I Want My Boyfriend Back

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Reader’s Question

My boyfriend and I were together for two years. We always had a very close relationship. I left him about three months ago because I was afraid of settling, and scared of making a mistake. I just wanted a little space to breathe. Finally he gave me space and stopped calling, and I missed him. Now I feel like I made a mistake and I would do anything to have him back. I feel as if he was my soul mate. But he has been with someone else for about six weeks. They say they love each other.

Am I too late? What should I do? I have tried to meet him and he refuses to meet me. I texted him and he told me I broke his heart and he couldn’t forgive me. I want to just show up in the hopes that I can actually see his reaction, and know if he is just hurt or if he has really moved on. Is this a bad idea?

Psychologist’s Reply

I am so sorry to hear about your heartbreak. Now that you want to resume your relationship, your ex-boyfriend is involved with someone else. I would imagine that stings. You have tried to contact your ex and he does not want to talk to you. That’s got to hurt too. So what are you supposed to do? Let’s consider your options… You could respect his wish not to see you (painful, I know). Alternatively, you could try to contact him again. If you choose this latter option, I would advise you to consider carefully your goal in doing so, bearing in mind he may not be receptive to you, and this could be your last contact (you will need to respect his wish for no contact, if that is what he wants). Think carefully about what you would like to convey and what you hope to accomplish.

If your goal is to communicate that you wish to date him again, be mindful that this may be hurtful to your ex and his current relationship. Let him know why you need to tell him your feelings, but understand that he may still choose his current relationship. Before saying anything, you may want to inform him that you will respect his wish not to communicate, but you would like one final chance to express your feelings. Ask him if he is willing to talk to you on the phone or in person, or if he would prefer to receive a letter. Be prepared that he may elect none of these options. Then you will need to let go and somehow move on.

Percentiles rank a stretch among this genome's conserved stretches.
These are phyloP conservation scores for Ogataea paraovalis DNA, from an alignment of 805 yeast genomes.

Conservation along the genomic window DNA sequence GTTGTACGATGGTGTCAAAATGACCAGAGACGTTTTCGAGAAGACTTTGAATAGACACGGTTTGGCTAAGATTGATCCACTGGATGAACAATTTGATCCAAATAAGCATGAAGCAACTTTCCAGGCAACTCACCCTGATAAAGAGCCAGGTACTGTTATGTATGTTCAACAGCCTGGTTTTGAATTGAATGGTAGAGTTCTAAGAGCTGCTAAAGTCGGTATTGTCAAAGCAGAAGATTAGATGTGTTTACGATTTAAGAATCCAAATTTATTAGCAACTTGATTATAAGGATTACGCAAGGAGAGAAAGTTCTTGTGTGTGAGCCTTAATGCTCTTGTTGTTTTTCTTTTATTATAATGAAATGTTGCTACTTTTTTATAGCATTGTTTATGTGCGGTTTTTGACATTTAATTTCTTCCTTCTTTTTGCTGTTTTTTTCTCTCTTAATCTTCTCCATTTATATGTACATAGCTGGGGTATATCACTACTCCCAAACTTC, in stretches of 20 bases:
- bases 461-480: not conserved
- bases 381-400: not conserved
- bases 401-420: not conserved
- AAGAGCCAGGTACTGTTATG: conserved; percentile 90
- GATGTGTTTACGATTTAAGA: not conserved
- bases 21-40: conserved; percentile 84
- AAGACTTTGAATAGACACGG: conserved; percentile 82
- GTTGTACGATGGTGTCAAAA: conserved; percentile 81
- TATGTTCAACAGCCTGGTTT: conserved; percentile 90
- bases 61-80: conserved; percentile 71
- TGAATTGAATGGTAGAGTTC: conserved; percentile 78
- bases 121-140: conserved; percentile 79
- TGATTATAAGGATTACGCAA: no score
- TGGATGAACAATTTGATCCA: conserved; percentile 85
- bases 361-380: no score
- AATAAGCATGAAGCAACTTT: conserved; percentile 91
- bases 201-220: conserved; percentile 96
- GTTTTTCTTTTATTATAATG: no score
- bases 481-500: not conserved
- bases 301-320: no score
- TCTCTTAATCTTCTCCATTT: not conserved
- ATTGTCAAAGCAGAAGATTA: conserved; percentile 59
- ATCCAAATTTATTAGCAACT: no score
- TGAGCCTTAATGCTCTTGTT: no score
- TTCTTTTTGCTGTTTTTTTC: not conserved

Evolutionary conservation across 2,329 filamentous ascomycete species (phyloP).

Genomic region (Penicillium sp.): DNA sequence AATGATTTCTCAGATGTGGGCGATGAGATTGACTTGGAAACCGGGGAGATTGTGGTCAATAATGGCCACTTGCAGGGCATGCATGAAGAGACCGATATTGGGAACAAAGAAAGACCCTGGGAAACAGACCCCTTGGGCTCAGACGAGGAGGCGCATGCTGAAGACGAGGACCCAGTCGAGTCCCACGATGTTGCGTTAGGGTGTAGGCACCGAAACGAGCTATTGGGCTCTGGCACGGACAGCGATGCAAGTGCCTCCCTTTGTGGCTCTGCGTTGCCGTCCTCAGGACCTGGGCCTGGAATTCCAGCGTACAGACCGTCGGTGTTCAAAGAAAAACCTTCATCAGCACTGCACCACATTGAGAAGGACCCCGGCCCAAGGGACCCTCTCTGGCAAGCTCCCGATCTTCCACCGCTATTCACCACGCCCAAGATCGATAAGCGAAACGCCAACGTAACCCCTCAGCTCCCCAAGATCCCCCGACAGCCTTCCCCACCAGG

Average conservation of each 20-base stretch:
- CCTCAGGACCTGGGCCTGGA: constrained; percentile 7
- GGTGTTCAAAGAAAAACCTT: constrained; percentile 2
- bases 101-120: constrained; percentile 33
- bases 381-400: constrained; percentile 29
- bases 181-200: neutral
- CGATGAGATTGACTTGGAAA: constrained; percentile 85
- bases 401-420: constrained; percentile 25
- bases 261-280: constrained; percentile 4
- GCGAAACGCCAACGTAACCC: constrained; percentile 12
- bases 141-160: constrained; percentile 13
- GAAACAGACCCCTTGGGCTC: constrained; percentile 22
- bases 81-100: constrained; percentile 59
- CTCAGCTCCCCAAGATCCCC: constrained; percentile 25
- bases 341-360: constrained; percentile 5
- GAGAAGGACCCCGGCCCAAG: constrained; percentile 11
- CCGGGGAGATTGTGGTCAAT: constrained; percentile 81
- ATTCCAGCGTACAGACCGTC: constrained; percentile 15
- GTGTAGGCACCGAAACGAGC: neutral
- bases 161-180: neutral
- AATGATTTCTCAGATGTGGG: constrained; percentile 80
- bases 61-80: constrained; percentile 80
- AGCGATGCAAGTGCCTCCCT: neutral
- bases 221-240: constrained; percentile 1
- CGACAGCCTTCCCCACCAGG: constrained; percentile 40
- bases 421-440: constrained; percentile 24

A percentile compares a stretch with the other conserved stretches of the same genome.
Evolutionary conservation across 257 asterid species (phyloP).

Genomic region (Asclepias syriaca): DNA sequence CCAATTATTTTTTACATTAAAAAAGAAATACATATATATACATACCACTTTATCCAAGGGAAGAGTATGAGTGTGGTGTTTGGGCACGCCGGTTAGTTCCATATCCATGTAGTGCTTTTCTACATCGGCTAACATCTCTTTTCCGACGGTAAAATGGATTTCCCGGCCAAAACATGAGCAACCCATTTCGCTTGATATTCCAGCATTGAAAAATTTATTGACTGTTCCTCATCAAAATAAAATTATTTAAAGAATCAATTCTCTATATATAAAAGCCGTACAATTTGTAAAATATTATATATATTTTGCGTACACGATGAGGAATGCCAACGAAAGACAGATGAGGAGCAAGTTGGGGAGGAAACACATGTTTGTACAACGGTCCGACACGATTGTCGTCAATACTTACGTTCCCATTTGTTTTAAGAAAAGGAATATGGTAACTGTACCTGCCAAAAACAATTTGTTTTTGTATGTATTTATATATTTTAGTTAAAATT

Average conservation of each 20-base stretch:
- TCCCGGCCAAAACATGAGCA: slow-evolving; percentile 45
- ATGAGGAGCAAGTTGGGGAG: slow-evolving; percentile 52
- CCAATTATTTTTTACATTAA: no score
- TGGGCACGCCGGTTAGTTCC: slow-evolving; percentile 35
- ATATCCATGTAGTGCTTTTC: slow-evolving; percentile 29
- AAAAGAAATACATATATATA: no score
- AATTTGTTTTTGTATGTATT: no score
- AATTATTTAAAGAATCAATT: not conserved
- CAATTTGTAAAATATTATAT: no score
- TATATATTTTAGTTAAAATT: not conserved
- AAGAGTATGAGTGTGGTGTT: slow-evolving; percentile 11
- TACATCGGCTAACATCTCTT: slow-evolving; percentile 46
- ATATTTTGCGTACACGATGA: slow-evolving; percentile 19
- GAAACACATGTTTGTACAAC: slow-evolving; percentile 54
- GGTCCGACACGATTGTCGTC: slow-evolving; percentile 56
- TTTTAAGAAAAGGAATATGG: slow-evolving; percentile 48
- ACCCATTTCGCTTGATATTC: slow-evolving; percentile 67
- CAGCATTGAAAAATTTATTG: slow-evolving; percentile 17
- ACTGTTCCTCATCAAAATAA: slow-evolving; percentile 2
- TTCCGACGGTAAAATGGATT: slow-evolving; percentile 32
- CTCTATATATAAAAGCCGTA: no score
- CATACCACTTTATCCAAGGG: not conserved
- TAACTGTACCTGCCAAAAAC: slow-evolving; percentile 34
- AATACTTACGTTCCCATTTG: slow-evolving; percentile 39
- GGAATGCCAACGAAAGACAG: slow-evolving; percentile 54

Also consider how you would like to contact him. You mentioned texting him. This may not be the most suitable forum for communicating. If you need to write him, then e-mail or even old-fashioned letter-writing may be more appropriate. That way, he knows that what you have to say is intentional, well-thought-out, and you are not impulsively writing thoughts and feelings off the cuff.

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At some point, you may also wish to examine your feelings more thoroughly with a therapist to determine whether this painful situation could have been prevented or not. For example, I find it curious that you redeveloped feelings for your boyfriend once he started dating someone else. Is he somehow more attractive to you now that he is no longer available? In other words, is his involvement with a new relationship making him seem more appealing? If so, you may need to sort out the extent to which your feelings are passionate longings or, conversely, deep love and caring. You even mention that you felt scared about settling down with him. It may help to determine how your fears relate to your fear of intimacy generally. Perhaps you are scared about feeling too stifled in a serious relationship. A therapist can help you overcome your relationship hang-ups so that any future ones (either with your ex or with someone else) can be nurturing and healthy.

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